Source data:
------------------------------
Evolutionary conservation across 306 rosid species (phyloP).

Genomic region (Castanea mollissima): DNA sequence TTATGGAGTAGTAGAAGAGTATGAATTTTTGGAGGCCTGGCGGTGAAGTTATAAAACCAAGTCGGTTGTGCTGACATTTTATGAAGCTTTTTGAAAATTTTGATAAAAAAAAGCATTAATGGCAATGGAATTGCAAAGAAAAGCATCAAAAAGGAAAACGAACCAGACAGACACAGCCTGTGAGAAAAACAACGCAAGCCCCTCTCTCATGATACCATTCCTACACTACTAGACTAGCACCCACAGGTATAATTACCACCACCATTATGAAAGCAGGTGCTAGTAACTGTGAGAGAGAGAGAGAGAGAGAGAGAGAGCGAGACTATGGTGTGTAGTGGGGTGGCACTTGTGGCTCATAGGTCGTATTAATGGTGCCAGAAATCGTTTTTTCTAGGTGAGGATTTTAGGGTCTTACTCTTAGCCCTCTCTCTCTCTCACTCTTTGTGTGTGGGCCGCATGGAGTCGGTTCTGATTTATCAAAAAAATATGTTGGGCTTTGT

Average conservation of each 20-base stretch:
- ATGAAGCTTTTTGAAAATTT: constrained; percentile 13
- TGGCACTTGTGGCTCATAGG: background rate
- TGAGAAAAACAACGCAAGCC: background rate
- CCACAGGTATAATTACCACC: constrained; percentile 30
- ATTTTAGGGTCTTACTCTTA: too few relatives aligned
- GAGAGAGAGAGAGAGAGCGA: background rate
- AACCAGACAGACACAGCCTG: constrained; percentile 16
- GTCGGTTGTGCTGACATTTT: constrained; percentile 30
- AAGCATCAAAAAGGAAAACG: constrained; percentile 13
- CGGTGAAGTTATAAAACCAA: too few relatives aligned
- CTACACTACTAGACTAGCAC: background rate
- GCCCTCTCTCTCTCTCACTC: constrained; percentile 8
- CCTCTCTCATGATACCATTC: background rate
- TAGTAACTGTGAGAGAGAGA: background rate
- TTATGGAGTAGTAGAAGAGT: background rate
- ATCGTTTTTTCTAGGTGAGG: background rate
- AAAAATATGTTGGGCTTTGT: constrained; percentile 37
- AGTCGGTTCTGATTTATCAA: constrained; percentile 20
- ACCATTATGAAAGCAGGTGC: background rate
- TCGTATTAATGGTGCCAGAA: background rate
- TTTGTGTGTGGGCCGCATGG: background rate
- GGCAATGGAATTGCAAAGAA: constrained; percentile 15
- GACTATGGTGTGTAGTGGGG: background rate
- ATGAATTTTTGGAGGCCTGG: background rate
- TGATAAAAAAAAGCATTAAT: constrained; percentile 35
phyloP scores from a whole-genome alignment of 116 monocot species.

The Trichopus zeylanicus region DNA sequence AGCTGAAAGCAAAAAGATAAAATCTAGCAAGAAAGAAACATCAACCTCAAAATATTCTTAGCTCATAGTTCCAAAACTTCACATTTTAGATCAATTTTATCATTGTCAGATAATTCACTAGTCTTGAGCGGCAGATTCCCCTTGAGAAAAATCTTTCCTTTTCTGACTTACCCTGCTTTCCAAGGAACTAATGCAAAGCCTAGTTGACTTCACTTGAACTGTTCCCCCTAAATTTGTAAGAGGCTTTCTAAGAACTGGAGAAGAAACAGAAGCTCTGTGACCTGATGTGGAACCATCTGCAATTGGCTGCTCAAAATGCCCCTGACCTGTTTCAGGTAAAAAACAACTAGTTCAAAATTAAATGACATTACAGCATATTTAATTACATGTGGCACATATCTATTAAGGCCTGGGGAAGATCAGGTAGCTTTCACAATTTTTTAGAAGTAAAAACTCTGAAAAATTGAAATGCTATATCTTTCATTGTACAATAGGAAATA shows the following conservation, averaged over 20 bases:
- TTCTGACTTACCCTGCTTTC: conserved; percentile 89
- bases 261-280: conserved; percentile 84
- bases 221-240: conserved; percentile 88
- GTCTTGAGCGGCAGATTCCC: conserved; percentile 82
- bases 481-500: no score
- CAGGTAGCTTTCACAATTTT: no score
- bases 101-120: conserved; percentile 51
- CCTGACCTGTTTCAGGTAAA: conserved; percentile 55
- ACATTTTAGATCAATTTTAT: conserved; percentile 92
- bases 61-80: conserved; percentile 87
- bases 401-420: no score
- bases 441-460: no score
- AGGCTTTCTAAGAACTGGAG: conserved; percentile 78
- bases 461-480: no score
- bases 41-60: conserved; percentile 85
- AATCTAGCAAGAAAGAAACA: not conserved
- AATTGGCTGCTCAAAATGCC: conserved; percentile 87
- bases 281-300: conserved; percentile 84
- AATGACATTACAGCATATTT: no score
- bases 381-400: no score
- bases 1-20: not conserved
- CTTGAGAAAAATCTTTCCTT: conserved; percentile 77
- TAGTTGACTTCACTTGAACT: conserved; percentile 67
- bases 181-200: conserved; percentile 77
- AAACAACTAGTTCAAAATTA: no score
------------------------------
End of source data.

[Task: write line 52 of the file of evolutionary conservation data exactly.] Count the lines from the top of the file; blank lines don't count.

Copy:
- CTTGAGAAAAATCTTTCCTT: conserved; percentile 77